Home Pages Are Irrelevant: Here’s What They Can Teach Us About the Future of Content

by Emily E. Steck

Home Pages Are Irrelevant: Here’s What They Can Teach Us About the Future of Content

How did you get to this article?

Did you see it on one of your social feeds where you follow Quietly? Your Facebook feed? Did a friend comment on it? Do you subscribe to our newsletter? Did you click on one of the suggested lists in another article and it took you here? Did my mom send it to you (I’m sorry)?

However you got here, the chances of it being from perusing our blog home page may be slim. (Or maybe not… potential publisher/user interested in using Quietly—welcome!). The chance of you using our home page (or any for that matter) is so small because more often than not, home pages are becoming irrelevant.

Let’s back up. In the beginning of digital, the invention of the homepage was a logical carry over from print with the added bonus of having an infinitely refreshing cycle of content on the “front page” of a newspaper. Designers designed accordingly. The intention was clear that consumers would head to the website’s home page and consume content by entering the front door of the site.

Then, the big bang of social media exploded.

Consumers have outgrown the home page model of digesting content and publishers are seeing that users enter their site from a “side door” to read content. Where is this side door coming from? The mother of all traffic referrals: social media.

In Shareaholic’s recent findings, Facebook drives nearly a quarter of all traffic to sites. Pinterest comes in at number two for being responsible for 7.10% of all visits for sites,thanks to its visual nature. Social media’s referral traffic is only growing.

The next obvious reason the home page is dying is this important question. After you read content, where do you click to read more content from the site: the home page or links to suggested content?

Discovery is also killing the home page, with users preferring to spend more time on sites with compelling “Suggested Content” features. The death of home pages coincides with why session duration has become a better metric.

Social and discovery became more important sources of traffic than a home page ever could be for current publishers. The New York Times mentions in its leaked internal report that, “our homepage has been our main tool for getting our journalism to readers, but its impact is waning. Only a third of our readers ever visit it.” . The internal report and recent layoffs and hirings show that NYT is beginning to invest in a more social newsroom, which suggests that even one of the most respected newspapers in the world isn’t immune to the failings of home pages.

What Can The Failure of Home Pages Teach Us?

  • Websites like Vox, Quartz and The Independent’si100 eschew the traditional homepage to focus on pushing important content that may be overlooked. Publishers are turning to designers to focus on longform content (another assumed casualty of the digital age) because they realize the power of social media traffic.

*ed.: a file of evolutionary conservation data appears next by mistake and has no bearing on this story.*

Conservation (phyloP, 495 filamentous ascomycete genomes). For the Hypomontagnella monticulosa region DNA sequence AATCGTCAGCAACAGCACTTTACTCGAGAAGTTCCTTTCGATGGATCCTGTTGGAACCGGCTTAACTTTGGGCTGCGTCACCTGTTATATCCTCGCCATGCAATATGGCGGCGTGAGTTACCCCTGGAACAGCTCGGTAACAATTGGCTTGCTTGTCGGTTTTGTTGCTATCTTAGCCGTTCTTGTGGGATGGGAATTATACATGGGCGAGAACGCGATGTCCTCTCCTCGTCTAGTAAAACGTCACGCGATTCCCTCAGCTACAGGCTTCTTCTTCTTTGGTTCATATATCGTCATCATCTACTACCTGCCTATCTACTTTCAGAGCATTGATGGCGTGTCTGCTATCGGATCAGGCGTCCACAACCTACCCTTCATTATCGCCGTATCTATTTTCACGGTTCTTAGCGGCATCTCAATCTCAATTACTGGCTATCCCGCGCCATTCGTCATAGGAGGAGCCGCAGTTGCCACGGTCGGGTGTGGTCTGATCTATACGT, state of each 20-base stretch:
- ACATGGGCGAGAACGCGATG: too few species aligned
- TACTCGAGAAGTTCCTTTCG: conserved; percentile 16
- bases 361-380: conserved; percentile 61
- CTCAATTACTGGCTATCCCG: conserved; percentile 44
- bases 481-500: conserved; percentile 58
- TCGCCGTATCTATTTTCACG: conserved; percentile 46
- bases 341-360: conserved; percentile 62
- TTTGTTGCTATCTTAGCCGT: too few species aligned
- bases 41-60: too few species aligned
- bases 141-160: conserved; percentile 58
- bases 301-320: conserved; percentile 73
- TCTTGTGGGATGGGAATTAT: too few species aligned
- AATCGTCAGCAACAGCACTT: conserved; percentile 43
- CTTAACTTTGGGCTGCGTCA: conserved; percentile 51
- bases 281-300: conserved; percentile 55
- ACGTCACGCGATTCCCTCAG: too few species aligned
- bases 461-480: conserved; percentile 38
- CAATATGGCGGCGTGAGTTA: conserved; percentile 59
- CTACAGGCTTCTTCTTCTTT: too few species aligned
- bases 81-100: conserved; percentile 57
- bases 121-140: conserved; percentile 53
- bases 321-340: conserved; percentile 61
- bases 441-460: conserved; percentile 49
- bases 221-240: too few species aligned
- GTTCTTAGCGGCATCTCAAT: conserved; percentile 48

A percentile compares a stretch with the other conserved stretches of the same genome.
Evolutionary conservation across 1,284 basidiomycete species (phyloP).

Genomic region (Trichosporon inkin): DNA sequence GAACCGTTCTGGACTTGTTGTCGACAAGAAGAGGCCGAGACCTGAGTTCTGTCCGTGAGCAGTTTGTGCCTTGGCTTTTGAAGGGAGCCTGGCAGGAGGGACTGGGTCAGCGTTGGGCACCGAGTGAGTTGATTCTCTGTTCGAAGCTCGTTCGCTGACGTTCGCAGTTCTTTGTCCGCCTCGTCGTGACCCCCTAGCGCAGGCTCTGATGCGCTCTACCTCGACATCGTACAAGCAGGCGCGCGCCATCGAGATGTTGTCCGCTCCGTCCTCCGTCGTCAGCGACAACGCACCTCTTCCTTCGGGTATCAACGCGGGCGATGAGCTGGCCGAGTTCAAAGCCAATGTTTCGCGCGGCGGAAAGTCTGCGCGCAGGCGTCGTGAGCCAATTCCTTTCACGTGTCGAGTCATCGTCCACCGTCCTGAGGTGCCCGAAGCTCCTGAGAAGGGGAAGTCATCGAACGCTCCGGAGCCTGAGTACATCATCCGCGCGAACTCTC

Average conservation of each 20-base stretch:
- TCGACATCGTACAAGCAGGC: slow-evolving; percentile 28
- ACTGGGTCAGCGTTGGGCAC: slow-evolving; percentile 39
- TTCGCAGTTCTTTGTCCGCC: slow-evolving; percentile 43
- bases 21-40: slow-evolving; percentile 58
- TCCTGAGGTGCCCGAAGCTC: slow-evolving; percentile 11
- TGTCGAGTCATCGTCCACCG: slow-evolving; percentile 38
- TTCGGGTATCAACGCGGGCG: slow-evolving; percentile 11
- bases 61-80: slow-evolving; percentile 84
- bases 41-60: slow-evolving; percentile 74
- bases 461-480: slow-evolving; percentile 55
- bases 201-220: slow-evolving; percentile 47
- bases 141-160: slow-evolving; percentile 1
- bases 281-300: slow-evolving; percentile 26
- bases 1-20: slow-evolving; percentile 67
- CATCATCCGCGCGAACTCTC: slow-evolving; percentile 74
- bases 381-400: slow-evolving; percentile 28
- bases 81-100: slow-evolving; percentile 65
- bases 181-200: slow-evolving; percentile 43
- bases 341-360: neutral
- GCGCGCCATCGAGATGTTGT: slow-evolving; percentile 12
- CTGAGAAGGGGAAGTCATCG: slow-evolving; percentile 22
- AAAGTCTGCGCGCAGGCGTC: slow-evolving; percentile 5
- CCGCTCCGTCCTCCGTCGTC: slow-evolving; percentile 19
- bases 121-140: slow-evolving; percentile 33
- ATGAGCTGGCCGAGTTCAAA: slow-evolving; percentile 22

• Home pages are dying for publishers, but not consumers. Homepages have evolved into highly niched, customized news feeds. A third of users under 30 are getting info from what their friends are posting on social networks rather than from traditional business homepages, according to Pew Research. But even that may change as it has been reported that current teenagers aren’t on Facebook as much.
  • Timely content is affected by the irrelevance of home pages. Many home pages housed breaking news and stories; they are now replaced with “What’s Trending” on social media. Publishers will need to create timely content that can be optimized for evergreen content.

What We Can Learn from the Demise of the Home Page

By Emily E. Steck

The home page's necessity for publishers is becoming increasingly more useless. There is a bright side: the demise of the home page signals a path for the future.

  • We Still Rely On Print Design Too Much

    By Emily E. Steck

    Home pages are the refreshed front pages of digital. But our reading habits no longer require us to head to the home page. There's still much to be done to make web design even better.

  • Evolutionary Design

    By Emily E. Steck

    The home page is now the news feed, where users can customize what they do and do not want to read. This could hurt user's discover good new content if it weren't for their friends' on the feed.

  • The Rise of Mobile Plays A Part

    By Emily E. Steck

    Home pages will become seemingly obsolete thanks to the rise of mobile, where home pages will need to be scrolled continuously. Aggregator apps and social feeds could also kill them.

  • A Different Way to View Timely Content

    By Emily E. Steck

    Checking the home page for breaking news will be replaced by "What's Trending?" on social media. Timely content could come from trusted news sources or the first publisher to post.

  • Evergreen & Long Content Favored

    By Emily E. Steck

    Evergreen content lives longer on social feeds than timely content ever could. Expect to see a lot more evergreen content and even long form content floating around than before. Look at [Quartz.](http://www.qz.com/)

Image Credit: firefox_community via Flickr

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